You can find a home staging professional near you by searching for pros online. Start by reading their customer reviews to find out if they have a good track record. Also, read their online profiles to find out what they include as part of their services. For example, do they offer advice or services for:
- Rearranging furniture?
- Updating finishes?
- Flooring improvements?
On their profiles, you should also find photos of previous home staging projects they worked on. Look at those images so you can judge whether the pros provide high-quality work.
If you’re convinced there are a few home stagers who are reputable, qualified and good at what they do, contact them and ask for free estimates.
Home staging is the real estate strategy of decorating your home to be as marketable as possible to your target demographic. Home staging is done by interior decorators and other design pros hired by the homeowner or realtor, prior to putting a house on the market. Think of it as setting the stage for potential buyers to fall more easily in love with their future homes — and to spend top dollar to get them. It’s likely to be worth the investment: The Real Estate Staging Association reports that staged homes spend 90 percent less time on the market than those that are not staged. Home stagers can also be hired even if you’re not going anywhere. Stagers can consult on new layouts for your current home, much like an interior decorator.
Home staging can take place while you still occupy the house you plan to sell, or when the home is vacant. For an occupied home, the home stager will clear out clutter, rearrange furniture, and bring in decor and furniture as needed to create the perfect environment. Usually an occupied home has far too much of the current owner’s personality stamped on it, which makes it hard for prospective buyers to envision themselves living there. A home stager should neutralize and beautify the space. In vacant homes, a home stager will bring in furniture and decor so that potential buyers don’t walk into an empty house, which can be equally hard to imagine living in as a cluttered, occupied home.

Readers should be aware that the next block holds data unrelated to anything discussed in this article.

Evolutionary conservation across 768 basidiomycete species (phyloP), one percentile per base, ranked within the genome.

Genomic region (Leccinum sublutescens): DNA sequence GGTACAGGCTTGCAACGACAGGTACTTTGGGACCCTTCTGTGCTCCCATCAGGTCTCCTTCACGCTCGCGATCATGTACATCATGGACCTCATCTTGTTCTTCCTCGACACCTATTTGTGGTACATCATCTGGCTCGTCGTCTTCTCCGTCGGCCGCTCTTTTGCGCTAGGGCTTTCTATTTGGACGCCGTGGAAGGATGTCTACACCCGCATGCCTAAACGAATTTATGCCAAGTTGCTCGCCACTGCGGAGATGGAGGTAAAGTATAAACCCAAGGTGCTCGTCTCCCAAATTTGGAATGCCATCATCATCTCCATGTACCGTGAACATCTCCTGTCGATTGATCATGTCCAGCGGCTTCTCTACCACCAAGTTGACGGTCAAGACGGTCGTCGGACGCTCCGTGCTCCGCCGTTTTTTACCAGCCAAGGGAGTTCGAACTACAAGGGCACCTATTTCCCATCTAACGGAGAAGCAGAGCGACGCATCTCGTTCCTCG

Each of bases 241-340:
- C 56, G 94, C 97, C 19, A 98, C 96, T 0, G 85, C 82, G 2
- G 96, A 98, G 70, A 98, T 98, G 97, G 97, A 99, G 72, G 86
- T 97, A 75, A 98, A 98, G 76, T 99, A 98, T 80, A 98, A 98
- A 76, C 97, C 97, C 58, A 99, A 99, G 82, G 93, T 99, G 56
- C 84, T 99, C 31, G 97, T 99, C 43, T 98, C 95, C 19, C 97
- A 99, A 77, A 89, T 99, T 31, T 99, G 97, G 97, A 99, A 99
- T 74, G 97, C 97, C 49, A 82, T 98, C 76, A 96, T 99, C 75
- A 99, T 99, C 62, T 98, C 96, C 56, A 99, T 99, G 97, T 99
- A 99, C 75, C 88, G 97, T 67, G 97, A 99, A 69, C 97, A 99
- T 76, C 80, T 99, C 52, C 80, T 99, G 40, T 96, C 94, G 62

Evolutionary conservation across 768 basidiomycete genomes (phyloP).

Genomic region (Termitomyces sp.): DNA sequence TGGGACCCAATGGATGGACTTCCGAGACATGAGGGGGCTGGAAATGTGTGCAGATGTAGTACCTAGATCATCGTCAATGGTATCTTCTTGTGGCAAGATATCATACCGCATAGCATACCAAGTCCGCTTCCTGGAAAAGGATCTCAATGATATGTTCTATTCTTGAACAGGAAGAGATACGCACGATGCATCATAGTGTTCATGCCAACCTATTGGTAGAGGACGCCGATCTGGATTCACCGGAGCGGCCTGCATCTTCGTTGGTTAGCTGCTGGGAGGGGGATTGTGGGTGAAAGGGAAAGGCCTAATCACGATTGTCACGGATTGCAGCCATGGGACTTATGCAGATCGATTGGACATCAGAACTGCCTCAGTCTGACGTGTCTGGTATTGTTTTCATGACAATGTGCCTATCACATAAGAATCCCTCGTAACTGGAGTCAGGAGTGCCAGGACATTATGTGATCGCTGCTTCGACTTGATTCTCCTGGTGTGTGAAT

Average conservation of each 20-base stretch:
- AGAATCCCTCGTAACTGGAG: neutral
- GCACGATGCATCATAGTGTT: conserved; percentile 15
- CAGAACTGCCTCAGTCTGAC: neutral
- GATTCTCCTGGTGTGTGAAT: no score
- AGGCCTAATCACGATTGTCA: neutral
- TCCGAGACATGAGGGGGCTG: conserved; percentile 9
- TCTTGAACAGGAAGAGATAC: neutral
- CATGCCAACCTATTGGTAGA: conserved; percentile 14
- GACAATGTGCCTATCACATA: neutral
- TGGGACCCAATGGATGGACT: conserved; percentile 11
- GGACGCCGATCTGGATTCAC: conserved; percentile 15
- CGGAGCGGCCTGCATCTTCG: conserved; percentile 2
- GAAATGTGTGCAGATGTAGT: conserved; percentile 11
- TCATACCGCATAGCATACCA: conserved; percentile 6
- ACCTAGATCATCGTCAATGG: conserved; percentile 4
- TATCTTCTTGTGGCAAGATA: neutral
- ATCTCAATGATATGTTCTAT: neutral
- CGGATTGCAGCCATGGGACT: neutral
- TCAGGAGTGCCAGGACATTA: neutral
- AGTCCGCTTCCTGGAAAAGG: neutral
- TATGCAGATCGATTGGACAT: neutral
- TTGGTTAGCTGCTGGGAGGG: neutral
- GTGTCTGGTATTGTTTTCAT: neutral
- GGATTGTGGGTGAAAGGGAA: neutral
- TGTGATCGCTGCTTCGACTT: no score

Nationally, the price for home staging ranges between $750 and $1,500. The price varies based on how many rooms in the house need staging, whether furniture and decor are needed or the stager can work with the client’s belongings, whether the home is occupied or vacant, and the sale price of the home. Occupied homes typically cost less to stage as they are already furnished, and can require less time and resources than staging an empty house. The main tasks when staging an occupied home are rearranging and decluttering. Staging an empty house can be more expensive as furniture and decor need to be trucked in, requiring transportation, physical labor and potential rental fees. Here are some examples of average home staging costs:
- 2-hour consultation: $200, includes DIY tips and guidance.
- 1- to 2-hour consultation and design session: $250, including written report.
- Additional design consulting: $65 per hour.
- 8 hours of staging an occupied home: $800.
- Hands-on staging involving moving furniture, hanging and moving art, and decluttering.
- Starting price for staging a vacant home could be $2,200.
- A home stager may charge 1 percent of the home’s selling price.